Copyright © 2010 – Jeff Loh. All rights reserved
After pronouncing his verdict, Lord Chou handed over a piece of paper to the landlord. On it was written,
Against conscience, you forcibly wrestle a youthful kiss,
Know not your scheme had been exposed from the start?
On the third watch, night of tomorrow a tryst has been made.
Two corpses flung far and wide to all directions!
How are his predictions?”
The landlord pushed through the crowd crying out loudly,
“Indeed everything is true, incredibly accurate!”
With that he disappeared like a gust of wind. The soldier approached the divination table and likewise made a silent prayer at the side. Lord Chou wrote his prediction on a piece of paper and handed it to the soldier.
On it was written:
Someone’s ten strings of cash you did get,
Illicit lovers you wouldst catch.
Such immoral wealth you snatch,
Lover’s web you be latched.
Lord Chou spoke,
“Soldier, did someone not give you some ten strings of cash yesterday? That tomorrow night, on the third watch, to catch some illicit lovers? When the deed is completed, another reward of ten strings of copper cash will follow. Isn’t this true?”
Flabbergasted, the soldier could only nod his head and answered,
“My Lord, you are a living God! ‘Tis the reason this Nobody came to seek your advice.”
Lord Chou smilingly said,
“Don’t think of accepting this kind of wealth. Help catch illicit lovers in the act? When the adulterer is caught, hate will dissipate, whence money would come to thank your efforts. In not catching him, why should you be paid? I’m pointing a road for you to walk: Just go and meet the man as planned. After that, give this written divination to him. Someone would then present you ten strings of copper. Stop all wishful thinking from now on lest you encounter more disasters.”
The soldier kowtowed quickly and said,
“With your Lordship’s advice, no more delusion for this nobody!”
As he left, he did not talk to anyone about his situation but muttered out aloud,
“Such accuracy, a real living God indeed! If you people don’t believe me, just go and test him out.”
With those words, he quickly left the place and disappeared. Who would have thought that upon listening to Lord Chou’s words, the landlord and soldier would later meet. Two different people walking on the same road: The soldier’s hirer is none other than a servant of the landlord. At tonight’s meeting, all present will be surprised and shocked yet thoroughly awed by Lord Chou’s divinations. The landlord invited the two men back to his home for a drink and the soldier became a peacemaker between them. After the written predictions were brought out for all to see that any ill feeling was cast away and yes, the landlord did give the soldier ten strings of copper.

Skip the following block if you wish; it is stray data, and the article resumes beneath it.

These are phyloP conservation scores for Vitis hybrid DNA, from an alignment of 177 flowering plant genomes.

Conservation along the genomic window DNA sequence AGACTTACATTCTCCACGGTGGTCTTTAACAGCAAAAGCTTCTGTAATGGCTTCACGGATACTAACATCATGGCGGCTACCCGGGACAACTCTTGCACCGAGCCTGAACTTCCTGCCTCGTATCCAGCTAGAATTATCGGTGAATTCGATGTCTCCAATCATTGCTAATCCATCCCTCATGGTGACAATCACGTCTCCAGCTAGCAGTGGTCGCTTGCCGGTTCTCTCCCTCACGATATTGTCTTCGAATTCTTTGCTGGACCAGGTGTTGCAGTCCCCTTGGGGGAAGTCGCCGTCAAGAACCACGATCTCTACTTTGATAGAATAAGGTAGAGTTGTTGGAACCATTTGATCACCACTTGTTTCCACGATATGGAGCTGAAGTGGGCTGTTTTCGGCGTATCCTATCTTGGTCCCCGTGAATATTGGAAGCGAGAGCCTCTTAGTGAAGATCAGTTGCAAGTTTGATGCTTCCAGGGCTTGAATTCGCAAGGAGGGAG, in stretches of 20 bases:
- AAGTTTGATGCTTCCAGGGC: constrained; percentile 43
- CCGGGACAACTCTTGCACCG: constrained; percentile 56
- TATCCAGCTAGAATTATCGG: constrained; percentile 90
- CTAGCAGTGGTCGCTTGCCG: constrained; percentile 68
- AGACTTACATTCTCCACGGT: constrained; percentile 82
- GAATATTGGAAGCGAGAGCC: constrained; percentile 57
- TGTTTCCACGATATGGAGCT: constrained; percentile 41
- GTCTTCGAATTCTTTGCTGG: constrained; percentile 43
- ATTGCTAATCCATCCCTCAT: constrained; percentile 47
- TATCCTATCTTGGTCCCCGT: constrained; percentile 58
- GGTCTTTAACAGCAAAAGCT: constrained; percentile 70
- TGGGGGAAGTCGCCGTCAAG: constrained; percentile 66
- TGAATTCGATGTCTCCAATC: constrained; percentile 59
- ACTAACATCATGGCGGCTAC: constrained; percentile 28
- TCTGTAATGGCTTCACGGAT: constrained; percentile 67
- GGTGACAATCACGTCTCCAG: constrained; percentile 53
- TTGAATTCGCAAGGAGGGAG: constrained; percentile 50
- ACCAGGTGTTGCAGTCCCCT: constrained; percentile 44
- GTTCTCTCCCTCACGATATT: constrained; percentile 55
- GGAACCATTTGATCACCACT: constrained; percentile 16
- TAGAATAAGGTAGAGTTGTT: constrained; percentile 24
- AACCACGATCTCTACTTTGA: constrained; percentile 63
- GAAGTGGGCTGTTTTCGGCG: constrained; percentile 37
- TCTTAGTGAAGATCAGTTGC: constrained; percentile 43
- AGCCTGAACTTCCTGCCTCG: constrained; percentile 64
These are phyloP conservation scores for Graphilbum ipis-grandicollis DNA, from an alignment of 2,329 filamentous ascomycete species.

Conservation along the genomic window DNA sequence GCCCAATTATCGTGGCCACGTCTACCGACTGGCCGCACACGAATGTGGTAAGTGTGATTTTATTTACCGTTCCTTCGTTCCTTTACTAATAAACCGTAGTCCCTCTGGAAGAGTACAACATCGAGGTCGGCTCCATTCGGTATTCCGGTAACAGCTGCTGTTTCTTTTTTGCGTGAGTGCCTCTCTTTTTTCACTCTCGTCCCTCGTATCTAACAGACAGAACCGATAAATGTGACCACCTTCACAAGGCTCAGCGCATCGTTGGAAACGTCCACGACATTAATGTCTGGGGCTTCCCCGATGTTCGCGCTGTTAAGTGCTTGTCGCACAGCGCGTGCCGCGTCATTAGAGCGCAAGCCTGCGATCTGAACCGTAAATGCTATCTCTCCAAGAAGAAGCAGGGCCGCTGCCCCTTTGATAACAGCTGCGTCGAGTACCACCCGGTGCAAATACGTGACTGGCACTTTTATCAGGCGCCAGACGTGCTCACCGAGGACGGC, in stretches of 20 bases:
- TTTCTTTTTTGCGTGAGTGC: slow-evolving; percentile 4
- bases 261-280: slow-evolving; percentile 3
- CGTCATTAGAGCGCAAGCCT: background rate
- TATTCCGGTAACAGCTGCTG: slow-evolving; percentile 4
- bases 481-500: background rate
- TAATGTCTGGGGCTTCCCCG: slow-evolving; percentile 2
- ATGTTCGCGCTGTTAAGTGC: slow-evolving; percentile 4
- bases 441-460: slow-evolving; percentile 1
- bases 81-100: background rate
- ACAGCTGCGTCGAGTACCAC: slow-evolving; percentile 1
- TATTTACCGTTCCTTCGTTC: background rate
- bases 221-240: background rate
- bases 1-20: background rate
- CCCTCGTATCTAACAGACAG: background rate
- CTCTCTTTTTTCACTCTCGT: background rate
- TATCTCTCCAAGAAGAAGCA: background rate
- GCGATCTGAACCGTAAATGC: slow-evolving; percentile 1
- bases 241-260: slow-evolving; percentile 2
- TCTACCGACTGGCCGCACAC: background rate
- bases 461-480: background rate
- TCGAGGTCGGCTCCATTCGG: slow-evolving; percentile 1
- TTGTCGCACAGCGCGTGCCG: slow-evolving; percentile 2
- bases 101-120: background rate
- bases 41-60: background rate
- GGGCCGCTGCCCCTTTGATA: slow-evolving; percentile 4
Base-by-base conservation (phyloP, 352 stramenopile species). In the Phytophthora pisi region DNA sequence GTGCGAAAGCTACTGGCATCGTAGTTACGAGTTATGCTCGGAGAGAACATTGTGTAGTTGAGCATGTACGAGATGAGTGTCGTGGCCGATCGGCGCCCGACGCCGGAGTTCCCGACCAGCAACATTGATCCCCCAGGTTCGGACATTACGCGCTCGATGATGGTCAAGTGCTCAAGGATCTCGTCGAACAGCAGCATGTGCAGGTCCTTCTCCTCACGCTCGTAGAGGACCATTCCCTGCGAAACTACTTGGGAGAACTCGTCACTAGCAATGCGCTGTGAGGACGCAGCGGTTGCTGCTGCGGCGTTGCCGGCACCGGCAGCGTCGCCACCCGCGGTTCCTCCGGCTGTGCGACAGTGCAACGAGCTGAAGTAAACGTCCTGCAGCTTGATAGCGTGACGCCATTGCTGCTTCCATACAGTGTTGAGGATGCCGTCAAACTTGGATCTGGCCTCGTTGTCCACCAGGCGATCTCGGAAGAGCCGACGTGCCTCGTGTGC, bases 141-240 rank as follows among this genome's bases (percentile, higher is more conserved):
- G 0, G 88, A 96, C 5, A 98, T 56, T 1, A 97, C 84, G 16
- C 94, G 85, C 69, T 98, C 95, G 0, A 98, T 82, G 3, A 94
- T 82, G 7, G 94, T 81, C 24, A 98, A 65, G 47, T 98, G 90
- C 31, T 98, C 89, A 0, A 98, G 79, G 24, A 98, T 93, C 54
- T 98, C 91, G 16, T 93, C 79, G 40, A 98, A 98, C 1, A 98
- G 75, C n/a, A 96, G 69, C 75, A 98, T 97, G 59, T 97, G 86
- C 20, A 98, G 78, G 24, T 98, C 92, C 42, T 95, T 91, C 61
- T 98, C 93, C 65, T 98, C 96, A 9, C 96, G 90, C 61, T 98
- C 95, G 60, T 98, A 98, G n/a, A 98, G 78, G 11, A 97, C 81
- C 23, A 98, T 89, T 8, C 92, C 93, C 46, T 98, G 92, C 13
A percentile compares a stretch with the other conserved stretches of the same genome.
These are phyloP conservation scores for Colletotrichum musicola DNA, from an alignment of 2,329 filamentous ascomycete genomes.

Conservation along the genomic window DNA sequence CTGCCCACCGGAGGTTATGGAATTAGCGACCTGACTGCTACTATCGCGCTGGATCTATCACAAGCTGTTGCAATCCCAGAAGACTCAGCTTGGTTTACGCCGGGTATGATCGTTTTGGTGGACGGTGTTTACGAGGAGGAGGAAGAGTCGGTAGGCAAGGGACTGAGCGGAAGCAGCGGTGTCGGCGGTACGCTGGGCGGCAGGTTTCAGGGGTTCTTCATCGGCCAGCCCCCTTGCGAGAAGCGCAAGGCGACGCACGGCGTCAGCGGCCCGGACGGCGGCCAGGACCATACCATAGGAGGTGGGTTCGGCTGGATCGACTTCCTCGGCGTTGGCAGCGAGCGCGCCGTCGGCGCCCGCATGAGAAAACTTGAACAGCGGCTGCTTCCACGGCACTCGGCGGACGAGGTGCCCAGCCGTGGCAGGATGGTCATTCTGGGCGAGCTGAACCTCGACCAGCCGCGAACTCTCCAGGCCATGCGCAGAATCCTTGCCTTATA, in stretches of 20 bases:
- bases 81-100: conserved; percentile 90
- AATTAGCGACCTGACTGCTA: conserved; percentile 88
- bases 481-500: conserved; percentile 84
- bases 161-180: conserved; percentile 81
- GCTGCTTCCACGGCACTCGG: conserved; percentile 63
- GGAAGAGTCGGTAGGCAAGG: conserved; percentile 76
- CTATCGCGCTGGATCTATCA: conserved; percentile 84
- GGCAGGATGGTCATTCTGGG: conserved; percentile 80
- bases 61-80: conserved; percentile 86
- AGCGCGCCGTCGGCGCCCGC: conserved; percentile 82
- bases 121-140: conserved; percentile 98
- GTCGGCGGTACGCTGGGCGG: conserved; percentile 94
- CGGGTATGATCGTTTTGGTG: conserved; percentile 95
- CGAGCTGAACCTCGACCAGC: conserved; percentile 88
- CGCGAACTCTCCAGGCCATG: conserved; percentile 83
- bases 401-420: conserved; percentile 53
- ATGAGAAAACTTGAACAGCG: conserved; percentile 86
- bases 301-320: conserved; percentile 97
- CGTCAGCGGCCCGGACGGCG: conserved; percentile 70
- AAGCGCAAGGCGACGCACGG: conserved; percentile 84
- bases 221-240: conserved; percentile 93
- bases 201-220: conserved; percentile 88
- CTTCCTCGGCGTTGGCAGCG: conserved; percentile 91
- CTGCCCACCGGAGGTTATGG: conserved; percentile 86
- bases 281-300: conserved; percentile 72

Soon the events were known and the entire city of Morning Song was abuzz with gossip. From then onwards, that street was jammed packed with inquirers wanting to know what their fortunes may be. One question, one prediction true. Four questions asked, two pairs of answers true. Each day after ten inquiries asked, the doors were closed; caring not if more people were still waiting outside. Peng Jian was overjoyed, each day thirty easy pennies were made come rain or shine. Every morning after the divination sessions had ended, signs were taken down and since he had no children, he walked to the street market wine store for a cup or two. He would then return home after all the money had been spent. If there was any left, he gave them to the poor and needy. Days came and months passed. Soon more than half a year had gone by. Who knew that in midst of complete happiness there would be trouble popping out in front of his eyes. Readers, let me explain.
In this city of Morning Song, there lived a widow named Mrs. Shi whose husband had died early on in their marriage. They had a son named Tsung Fu. Being poor, they managed to scrape by a few pieces of silver. She bade her son go to the city of Meng Jin to do some buying and selling. Before he left, they decided that business should conclude within three months. Six months had now elapsed and there was no news of him. Each day old lady Shi thought of her son deeply; standing by the door waiting eagerly for his return. As each day passed, there was no sign of him. Finally she decided to seek divine intervention. In the end, nothing was efficacious and she was deeply depressed. One day while standing in her doorway, she overheard a passerby commenting,
“Lord Chou is selling his divination services on the Cloud Dwelling Street. Very accurate are his skills but too pricey. He charges one tael of silver and three pennies!”
On hearing, she thought to herself,
“Why don’t I go and seek help from him?”